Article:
Indeed, in an election year the Obama administration will likely be wary of levying a new tax on U.S. consumers.  Thus the decision of whether to pull the trigger on the new broadband tax will likely be made early next year by the next President -- be it Obama or Mitt Romney.

Sources: FCC [PDF], The Hill

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By OCedHrt on 8/29/2012 6:34:36 AM , Rating: 2

How about 40% don't have broadband, and 30% don't have internet. And btw, it is typically the Republican leaning districts that do not have broadband or internet. This is basically converting from a tax on all (phone lines) to a tax on the more liberal (those in city centers, densely populated states, etc) to for the benefit of the rural conservatives.

And then you guys in the middle of nowhere want to cry not fair?

By Reclaimer77 on 8/29/2012 7:09:20 AM , Rating: 2
How about 40% don't have broadband, and 30% don't have internet.

That's bull. Satellite broadband is available nation wide. To say 40% of this country doesn't have broadband, a clearly bogus number, doesn't mean they don't have the option. It's obviously by choice.

This is basically converting from a tax on all (phone lines) to a tax on the more liberal (those in city centers, densely populated states, etc) to for the benefit of the rural conservatives. And then you guys in the middle of nowhere want to cry not fair?

I don't think you understand Conservatism very much if you think we would support a tax just because it's hitting the "other guy". That's an inherently Liberal point of view. Conservatives don't like using taxation to punish others or put one class of people against another.

By conquistadorst on 8/29/2012 9:01:03 AM , Rating: 2
The same article you linked also points out that of the supposed 40% that don't have broadband in rural areas, only *11%* report it was because it's not available (let's just ignore satellite for sake of argument). In other words this would be a tax to on 96% of people for the 4% that don't have it. I think valid questions are:

Does that 4% really need it?
Will they benefit from obtaining it?
Will everyone benefit when that 4% obtain it?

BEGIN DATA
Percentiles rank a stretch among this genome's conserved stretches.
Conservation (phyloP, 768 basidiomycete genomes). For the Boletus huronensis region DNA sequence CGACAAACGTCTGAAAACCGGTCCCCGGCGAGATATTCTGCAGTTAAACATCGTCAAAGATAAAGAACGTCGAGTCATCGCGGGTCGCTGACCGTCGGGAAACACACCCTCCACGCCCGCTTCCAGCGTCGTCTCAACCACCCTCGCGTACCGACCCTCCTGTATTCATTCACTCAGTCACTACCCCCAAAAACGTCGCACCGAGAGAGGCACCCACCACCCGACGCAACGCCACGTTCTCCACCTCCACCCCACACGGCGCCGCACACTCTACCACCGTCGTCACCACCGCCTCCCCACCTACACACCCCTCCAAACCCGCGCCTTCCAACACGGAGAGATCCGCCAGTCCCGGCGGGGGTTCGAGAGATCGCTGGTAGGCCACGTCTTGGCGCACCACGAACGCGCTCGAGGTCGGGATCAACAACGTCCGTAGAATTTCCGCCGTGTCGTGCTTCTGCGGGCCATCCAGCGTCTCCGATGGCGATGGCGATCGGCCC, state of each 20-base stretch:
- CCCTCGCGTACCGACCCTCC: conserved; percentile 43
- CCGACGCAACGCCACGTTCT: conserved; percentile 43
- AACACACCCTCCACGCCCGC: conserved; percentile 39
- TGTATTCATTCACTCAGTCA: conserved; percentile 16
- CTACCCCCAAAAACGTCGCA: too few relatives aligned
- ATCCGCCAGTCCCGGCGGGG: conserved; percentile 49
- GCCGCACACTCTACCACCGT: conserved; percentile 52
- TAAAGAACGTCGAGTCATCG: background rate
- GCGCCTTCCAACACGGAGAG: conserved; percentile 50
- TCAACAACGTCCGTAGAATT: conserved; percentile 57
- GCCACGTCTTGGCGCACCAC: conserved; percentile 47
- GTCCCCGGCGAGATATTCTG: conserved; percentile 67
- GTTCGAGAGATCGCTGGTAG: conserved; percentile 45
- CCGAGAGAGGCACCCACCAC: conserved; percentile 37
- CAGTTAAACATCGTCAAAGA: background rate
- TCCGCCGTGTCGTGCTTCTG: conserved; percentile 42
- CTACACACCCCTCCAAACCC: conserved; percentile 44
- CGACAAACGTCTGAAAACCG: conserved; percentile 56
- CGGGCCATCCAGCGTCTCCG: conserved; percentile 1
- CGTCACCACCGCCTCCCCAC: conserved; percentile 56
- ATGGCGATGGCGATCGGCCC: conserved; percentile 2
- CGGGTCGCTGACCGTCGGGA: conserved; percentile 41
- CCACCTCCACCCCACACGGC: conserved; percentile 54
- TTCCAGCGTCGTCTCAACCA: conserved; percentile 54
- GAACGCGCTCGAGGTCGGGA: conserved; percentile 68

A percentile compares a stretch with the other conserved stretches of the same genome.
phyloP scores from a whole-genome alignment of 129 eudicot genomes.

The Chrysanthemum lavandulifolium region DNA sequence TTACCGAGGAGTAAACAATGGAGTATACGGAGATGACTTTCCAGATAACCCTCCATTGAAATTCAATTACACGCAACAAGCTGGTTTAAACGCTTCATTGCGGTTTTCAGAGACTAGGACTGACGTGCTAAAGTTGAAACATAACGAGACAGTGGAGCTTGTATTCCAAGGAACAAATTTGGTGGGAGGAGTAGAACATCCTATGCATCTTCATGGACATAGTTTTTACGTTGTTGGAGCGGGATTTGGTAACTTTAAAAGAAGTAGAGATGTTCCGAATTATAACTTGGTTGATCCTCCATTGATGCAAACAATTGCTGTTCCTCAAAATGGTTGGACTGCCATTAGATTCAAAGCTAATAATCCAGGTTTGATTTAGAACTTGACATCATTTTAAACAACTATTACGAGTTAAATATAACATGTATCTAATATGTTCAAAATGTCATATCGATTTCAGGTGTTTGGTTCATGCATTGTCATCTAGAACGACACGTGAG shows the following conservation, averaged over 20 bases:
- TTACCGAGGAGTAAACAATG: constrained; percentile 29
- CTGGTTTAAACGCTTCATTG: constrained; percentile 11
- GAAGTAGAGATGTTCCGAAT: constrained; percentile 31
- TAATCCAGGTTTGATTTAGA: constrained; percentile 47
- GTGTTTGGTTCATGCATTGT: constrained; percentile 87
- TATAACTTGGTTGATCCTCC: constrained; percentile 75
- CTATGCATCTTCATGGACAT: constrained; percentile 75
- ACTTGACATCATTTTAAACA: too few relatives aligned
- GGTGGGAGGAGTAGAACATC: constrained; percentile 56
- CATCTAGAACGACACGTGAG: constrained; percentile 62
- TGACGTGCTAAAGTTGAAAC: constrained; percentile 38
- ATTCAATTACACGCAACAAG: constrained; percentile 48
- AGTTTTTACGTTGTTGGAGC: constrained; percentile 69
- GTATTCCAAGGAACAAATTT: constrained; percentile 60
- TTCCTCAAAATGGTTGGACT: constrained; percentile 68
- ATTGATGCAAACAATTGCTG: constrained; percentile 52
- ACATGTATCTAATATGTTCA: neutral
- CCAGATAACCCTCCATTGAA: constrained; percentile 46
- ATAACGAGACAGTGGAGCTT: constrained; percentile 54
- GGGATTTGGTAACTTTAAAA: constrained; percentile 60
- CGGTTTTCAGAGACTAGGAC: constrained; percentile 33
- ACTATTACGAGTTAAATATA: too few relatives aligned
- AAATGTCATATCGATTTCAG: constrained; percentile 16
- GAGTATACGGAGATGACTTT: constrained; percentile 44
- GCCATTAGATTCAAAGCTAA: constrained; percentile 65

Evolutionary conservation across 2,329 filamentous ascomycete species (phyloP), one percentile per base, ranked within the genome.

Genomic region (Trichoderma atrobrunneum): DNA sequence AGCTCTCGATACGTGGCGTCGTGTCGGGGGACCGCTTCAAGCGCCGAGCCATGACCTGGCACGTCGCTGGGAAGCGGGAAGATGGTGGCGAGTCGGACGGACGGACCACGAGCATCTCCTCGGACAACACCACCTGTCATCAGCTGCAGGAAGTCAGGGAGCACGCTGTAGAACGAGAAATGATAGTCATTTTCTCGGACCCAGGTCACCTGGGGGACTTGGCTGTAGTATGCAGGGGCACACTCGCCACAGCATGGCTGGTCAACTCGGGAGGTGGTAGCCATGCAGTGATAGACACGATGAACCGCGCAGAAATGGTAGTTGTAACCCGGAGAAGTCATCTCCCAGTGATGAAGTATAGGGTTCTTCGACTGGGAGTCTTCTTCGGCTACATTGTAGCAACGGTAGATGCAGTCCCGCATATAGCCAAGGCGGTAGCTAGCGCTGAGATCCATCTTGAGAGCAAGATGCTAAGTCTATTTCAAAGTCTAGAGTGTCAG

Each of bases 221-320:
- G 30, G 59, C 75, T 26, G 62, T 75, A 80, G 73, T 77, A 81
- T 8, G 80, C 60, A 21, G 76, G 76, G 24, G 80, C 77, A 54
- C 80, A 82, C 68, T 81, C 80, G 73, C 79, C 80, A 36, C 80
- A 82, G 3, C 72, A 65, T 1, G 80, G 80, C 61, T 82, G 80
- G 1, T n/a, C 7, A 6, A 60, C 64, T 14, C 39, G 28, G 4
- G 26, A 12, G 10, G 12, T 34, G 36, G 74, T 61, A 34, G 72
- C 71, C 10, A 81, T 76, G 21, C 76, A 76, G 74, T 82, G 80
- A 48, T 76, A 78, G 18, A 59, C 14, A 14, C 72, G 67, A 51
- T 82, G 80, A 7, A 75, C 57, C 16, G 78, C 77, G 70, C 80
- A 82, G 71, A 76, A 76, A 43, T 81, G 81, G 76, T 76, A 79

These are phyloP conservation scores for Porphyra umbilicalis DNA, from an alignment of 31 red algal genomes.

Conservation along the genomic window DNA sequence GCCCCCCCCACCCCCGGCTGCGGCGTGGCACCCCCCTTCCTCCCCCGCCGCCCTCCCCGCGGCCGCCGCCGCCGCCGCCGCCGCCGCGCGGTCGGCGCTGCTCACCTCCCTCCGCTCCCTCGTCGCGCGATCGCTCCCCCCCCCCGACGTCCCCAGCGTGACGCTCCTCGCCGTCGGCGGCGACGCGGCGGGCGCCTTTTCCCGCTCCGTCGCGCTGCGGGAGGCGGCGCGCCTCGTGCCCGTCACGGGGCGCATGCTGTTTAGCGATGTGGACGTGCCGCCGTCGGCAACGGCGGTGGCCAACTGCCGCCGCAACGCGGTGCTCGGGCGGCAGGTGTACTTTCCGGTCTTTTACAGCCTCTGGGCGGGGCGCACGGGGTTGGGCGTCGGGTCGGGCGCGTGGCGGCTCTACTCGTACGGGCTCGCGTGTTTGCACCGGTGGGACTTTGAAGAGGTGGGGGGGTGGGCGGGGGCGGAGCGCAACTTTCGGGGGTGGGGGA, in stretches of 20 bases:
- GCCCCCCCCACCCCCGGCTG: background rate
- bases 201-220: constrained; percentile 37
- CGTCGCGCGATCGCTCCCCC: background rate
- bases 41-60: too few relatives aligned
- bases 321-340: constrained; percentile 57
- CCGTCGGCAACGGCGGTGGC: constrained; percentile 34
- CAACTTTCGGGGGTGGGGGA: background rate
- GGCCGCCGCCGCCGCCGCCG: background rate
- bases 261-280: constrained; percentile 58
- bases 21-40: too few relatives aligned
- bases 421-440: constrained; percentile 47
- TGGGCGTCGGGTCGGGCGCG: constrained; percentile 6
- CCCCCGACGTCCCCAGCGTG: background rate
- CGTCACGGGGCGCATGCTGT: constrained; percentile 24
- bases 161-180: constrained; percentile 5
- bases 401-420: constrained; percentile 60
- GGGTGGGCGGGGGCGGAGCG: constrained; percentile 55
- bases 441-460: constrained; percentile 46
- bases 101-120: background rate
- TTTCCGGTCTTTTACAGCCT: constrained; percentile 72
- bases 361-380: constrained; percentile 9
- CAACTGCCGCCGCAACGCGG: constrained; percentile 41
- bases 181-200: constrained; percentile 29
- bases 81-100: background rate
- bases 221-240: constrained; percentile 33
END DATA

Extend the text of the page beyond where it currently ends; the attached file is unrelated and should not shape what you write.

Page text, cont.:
Do we never need to draw a line where we're not required to provide all services for all people?

What worries me is if someone actually says "yes" to all 4 questions for a small 4% sliver, they'd also likely want to justify the costs it would take to upgrade, subsidize, and train the 41% in categories of those who don't have computers, too expensive, or unskilled.

It's no wonder we're racking up so many charges on our Chinese credit cards...

By sorry dog on 8/29/2012 4:36:07 PM , Rating: 2
I used to sell broadband in a somewhat rural area.

Lemme tell you guys, it's hard to sell internet to somebody who doesn't own a computer, or doesn't know how to turn it on. That demographic is not present here for obvious reasons, but that fact is that some people are perfectly happy not having internet access.

As for the increasing speed part...I see a large percentage opt for internet that is 1/10 the speed and pay $20 instead of $30...and they are happy with that decision because they don't use much bandwidth.

I really think this decision is just to further life into another government project that has a bad history of cost to societal benefits just keep because it makes feel good headlines but happens to benefit some of the poor and a few campaign donors at the same time.

By The Saxophonist on 8/31/2012 7:50:09 PM , Rating: 2
Yes, we do. The less taxes, the better, no matter if they are on Liberals or Conservatives. Why don't we stop spending money on crap we don't need like Obamacare? Then we can LOWER taxes. Bish bash bosh. we're done.

"Mac OS X is like living in a farmhouse in the country with no locks, and Windows is living in a house with bars on the windows in the bad part of town." -- Charlie Miller